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Looping ‘Round the Midwest

Goodness that was a whirlwind.

In the last 3 weeks  Tracy and I count 38 occasions of hanging out with people.  38 instances of meeting out for a meal, or grabbing coffee, or getting drinks, or staying the night.  The real kicker is there were still a good number of folks we wanted to see but couldn’t make the time.

Though quite enjoyable at the time, the 38 which constituted the bulk of our doin’s these last 3 weeks all kind of blur together in memory now.  So in lieu of recounting those, I’ll focus on a few delightful nuggets that have come from the experience.

A visit to the Shissler farm in the middle of Illinois cornfields have given me a fond appreciation for agriculture.  Thanks Adam for answering my endless barrage of questions on how you grow literally tons and tons of popcorn.  For it I’ll never see a pivot irrigation system the same way again, and I’m sorry to hear about those meth heads stealing your copper off of them.

After wading through 90 minutes of Chicago land traffic en route to the north side, nothing could be so comforting as hot fresh breakfast at 3pm featuring bacon and french toast.  Sister Susie and boyfriend Brad, you have our gratitude.

It was Friday the 18th when we realized we were running out of things to do around the Milwaukee area for the time being.  Our stay at a place we found on AirBNB downtown (at which point we would enjoy the non-family parts of our visit) wasn’t until the following Monday, so we had a big gap.  It was at this time we decided just to head to Madison early to enjoy a weekend there.

But wait–we weren’t scheduled to go to Madison until next Thursday when we had a dinner date with a friend.  To go there now would mean we were breaking the schedule, and bouncing around willy-nilly.  This to me seemed counter to my sense to appropriate behavior: like we were being naughty to waste gas, or flaky to be changing cities in on the fly.

Of course that sort of rebuke is ridiculous, head-trash to be discarded.  The real gem of the idea “Hey, let’s go to Madison” is the realization that Tracy and I have serious liberties to design and redesign our World Tour however we see fit, so long as we are able to responsibly swing it.  Which implies an even juicier bit of insight: if World Tour is at all sucking, that’s because we’ve gotten lazy in our design thereof.  We’re on the verge of boredom in Milwaukee having exhausted our family visits?  Then it’s our job to do something about it–loving the time that we have for the next 15 months is our job.  If we’re not having fun, we’re slacking on the job and have no one to blame but ourselves.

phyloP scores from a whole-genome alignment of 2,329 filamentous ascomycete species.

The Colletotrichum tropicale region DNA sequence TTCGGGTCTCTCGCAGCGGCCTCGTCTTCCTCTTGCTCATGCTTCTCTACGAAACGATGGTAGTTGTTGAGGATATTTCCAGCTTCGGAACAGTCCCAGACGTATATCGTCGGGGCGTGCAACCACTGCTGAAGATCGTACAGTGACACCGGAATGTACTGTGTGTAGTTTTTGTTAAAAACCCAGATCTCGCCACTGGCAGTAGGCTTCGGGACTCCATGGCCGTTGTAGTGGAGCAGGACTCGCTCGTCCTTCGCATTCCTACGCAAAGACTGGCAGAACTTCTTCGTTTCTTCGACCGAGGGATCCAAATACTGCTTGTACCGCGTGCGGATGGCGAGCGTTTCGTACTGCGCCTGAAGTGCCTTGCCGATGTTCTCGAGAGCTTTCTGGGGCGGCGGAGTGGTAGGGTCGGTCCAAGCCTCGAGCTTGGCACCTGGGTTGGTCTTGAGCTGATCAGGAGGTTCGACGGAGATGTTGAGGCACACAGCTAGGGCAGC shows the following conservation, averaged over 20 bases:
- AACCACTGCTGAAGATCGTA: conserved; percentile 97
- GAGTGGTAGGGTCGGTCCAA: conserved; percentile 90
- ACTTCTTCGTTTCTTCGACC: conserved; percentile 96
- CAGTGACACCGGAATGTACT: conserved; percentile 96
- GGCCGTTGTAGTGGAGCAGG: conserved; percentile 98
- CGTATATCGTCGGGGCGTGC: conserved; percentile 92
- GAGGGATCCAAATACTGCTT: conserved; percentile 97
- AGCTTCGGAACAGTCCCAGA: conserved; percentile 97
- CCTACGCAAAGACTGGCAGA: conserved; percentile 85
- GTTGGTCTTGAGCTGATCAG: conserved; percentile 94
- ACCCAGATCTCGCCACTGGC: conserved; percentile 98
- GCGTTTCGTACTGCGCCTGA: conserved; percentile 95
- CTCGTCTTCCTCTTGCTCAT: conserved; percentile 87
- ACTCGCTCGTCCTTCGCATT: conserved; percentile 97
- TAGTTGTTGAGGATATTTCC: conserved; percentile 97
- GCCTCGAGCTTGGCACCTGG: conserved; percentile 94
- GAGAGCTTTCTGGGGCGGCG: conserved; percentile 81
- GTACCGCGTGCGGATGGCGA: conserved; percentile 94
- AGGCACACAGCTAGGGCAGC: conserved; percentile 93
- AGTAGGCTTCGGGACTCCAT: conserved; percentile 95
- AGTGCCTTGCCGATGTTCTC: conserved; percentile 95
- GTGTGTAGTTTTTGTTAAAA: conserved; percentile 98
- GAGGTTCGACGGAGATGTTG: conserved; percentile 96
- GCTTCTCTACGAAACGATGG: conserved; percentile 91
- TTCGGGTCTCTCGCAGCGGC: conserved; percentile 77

Speaking of the non-family part of visiting Milwaukee, I am happy to report that my hometown1 is way cool.  Oddly enough, this was the first time I really got to experience Milwaukee as an adult, for I went off to Madison right after high school and never moved back, and visits since have always centered around seeing family.  This time Tracy and I got to play around the downtown area for two days, taking in brewery tours, great scenery and architecture along the lakefront and riverfront, niche restaurants (Soup Bros. is amazing), and fab bike rides to tie it all together.  The capstone was the view from Lake Michigan aboard my Aunt & Uncle’s boat: bolstered by zipping along the coast with a glass of Chardonnay in hand, the skyline at sunset is striking.  Dang, Milwaukee, you’s a good lookin’ town.

It was a delight to see our friends and family in St. Louis, Chicago, Milwaukee, and Madison.  And in the interest of variety, is it my pleasure to say that our appetite for John, Tracy and John & Tracy time is now well whetted.  (A break from listing off the countries we intend to visit should also be rather lovely.)

Onward we now go westward, back towards Denver for the first wedding of the summer.  We don’t know a soul in Minnesota or South Dakota, so our break from visiting people will happening whether we want it or not.  Glad we got it all in while the getting was good.


  1. Well, home metropolitan area.  I never actually lived in the city while growing up.
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